- the planet Norstrilia (Old North Australia), a semi-arid planet where an immortality drug called stroon is harvested from gigantic, virus-infected sheep each weighing more than 100 tons. Norstrilians are nominally the richest people in the galaxy and defend their immensely valuable stroon with sophisticated weapons [...]. However, extremely high taxes ensure that everyone on the planet lives a frugal, rural life, like the farmers of old Australia, to keep the Norstrilians tough.
- the punishment world of Shayol [...], where criminals are punished by the regrowth and harvesting of their organs for transplanting
- planoforming spacecraft, which are crewed by humans telepathically linked with cats to defend against the attacks of malevolent entities in space, who are perceived by the humans as dragons, and by the cats as gigantic rats, in "The Game of Rat and Dragon".
- the Underpeople, animals modified genetically into human form and intelligence to fulfill servile roles, and treated as property. Several stories feature clandestine efforts to liberate the underpeople and grant them civil rights. They are seen everywhere throughout regions controlled by the Instrumentality.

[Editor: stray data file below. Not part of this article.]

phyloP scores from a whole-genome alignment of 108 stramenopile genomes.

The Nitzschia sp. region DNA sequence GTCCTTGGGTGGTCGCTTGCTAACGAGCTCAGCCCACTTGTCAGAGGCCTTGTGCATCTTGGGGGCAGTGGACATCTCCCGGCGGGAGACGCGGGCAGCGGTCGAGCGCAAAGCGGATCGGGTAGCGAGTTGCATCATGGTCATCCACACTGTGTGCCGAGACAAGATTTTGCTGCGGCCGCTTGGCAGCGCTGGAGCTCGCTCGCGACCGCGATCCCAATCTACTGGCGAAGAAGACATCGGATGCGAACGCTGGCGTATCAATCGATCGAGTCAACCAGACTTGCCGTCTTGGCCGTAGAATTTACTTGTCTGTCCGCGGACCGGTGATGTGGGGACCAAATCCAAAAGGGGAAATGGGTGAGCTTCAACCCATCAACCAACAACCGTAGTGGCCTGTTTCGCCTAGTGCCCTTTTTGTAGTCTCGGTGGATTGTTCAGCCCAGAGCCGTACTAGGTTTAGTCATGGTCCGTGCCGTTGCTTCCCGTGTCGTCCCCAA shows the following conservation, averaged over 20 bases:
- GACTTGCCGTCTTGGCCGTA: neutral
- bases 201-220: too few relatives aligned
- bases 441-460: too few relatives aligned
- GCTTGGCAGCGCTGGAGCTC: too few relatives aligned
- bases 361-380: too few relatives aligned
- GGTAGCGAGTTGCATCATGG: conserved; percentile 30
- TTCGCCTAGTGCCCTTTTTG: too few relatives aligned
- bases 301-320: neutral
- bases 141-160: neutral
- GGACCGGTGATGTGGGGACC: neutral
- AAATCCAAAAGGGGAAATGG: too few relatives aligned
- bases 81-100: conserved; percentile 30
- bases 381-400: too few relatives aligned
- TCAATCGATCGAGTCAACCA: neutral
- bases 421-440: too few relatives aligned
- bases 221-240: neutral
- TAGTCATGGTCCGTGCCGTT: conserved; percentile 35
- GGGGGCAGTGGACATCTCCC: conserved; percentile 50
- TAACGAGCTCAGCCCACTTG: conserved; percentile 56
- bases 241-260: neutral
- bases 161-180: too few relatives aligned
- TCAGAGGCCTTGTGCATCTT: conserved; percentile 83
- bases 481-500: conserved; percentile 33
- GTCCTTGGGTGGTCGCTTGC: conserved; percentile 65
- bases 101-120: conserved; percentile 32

- Habermans and their supervisors, Scanners, who are essential for space travel, but at the cost of having their sensory nerves cut to block the "pain of space", and who perceive only by vision and various life-support implants. A technological breakthrough removes the need for the treatment, but resistance among the Scanners to their perceived loss of status ensues, forming the basis of the story "Scanners Live in Vain".
- "Scanners Live in Vain" (as noted above, Scanners have their sensory nerves cut to to be able to survive the "pain of space")
- "Mother Hitton's Littul Kittons" (about the defense of Norstrilia)
- "The Dead Lady of Clown Town" (a story of the dog girl D'joan)
- plus several others
Many things which Cordwainer Smith wrote about are happening now– animal cloning, for one So I have started a category of this blog called “It’s Happening Now,” and when you come across news items that remind you of something in a CS story, do come by and post a comment on this post with links if it was something online you found. Please comment on what bit of what story it reminds you of!There's already one example up: use of rat brain cells to guide a robot which echos the laminated mouse brain computer in Smith's "Think Blue, Count Two". I'm trying to think of some good examples of my own.
Tags:Cordwainer Smith, biotechnology, genetic engineering